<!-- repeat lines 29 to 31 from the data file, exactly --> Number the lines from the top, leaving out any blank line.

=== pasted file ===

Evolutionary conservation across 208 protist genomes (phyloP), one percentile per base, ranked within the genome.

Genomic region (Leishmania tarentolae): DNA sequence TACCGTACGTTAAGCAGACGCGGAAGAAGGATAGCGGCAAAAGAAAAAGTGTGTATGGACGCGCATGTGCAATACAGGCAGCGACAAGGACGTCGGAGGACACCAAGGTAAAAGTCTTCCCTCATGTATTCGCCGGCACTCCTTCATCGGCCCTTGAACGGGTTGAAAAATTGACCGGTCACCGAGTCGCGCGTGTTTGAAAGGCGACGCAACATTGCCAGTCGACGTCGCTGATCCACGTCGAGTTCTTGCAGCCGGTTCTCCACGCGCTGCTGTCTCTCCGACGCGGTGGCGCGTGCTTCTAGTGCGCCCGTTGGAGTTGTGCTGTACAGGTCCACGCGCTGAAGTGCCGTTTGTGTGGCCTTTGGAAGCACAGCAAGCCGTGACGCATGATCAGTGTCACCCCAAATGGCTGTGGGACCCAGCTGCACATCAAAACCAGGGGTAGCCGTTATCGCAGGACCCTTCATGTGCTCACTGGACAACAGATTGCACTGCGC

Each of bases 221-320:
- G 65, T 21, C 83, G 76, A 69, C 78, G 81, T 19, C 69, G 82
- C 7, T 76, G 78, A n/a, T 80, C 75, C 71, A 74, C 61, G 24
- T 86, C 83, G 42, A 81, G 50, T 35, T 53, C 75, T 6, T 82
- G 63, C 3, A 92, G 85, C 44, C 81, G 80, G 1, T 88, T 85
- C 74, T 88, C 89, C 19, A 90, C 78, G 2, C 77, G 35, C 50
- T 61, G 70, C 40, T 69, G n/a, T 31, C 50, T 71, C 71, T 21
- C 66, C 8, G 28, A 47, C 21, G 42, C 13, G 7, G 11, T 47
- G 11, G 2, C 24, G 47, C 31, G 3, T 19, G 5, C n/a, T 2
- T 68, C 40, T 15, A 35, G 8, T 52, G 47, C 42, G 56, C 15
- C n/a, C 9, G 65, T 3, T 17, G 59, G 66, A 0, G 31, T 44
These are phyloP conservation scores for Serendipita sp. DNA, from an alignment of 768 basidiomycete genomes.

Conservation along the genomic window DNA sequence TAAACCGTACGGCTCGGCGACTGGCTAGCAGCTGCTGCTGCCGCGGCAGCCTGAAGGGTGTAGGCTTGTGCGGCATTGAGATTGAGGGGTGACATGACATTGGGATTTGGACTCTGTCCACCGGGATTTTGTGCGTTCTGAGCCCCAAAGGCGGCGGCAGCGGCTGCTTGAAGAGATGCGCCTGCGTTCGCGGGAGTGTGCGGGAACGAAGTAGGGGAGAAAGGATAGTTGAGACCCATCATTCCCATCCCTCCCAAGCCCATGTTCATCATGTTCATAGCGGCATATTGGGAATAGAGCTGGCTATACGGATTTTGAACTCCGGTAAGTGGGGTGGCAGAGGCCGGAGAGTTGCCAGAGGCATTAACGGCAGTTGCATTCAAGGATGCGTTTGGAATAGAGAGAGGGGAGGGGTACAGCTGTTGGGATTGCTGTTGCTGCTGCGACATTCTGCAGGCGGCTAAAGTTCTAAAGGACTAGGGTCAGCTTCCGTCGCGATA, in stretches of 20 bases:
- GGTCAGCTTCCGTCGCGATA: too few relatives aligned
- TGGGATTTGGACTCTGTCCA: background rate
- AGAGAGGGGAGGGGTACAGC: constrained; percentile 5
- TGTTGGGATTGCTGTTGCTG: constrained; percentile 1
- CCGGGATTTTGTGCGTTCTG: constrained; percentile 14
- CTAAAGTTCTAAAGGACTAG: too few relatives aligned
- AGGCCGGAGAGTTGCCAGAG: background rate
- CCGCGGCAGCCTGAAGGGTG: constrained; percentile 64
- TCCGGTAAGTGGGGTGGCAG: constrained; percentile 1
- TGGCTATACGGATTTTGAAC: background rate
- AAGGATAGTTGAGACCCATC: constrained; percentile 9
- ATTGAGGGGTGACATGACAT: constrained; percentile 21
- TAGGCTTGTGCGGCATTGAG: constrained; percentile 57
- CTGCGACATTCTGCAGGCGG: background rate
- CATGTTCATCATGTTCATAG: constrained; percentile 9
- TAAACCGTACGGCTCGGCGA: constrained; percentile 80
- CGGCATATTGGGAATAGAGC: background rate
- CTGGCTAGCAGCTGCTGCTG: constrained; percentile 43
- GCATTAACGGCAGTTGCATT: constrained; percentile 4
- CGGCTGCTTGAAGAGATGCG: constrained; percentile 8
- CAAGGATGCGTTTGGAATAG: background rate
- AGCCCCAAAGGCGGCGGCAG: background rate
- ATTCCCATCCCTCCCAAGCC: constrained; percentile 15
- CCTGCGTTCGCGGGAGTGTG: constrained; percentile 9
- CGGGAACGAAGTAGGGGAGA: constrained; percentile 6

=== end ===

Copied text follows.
- CTGCGACATTCTGCAGGCGG: background rate
- CATGTTCATCATGTTCATAG: constrained; percentile 9
- TAAACCGTACGGCTCGGCGA: constrained; percentile 80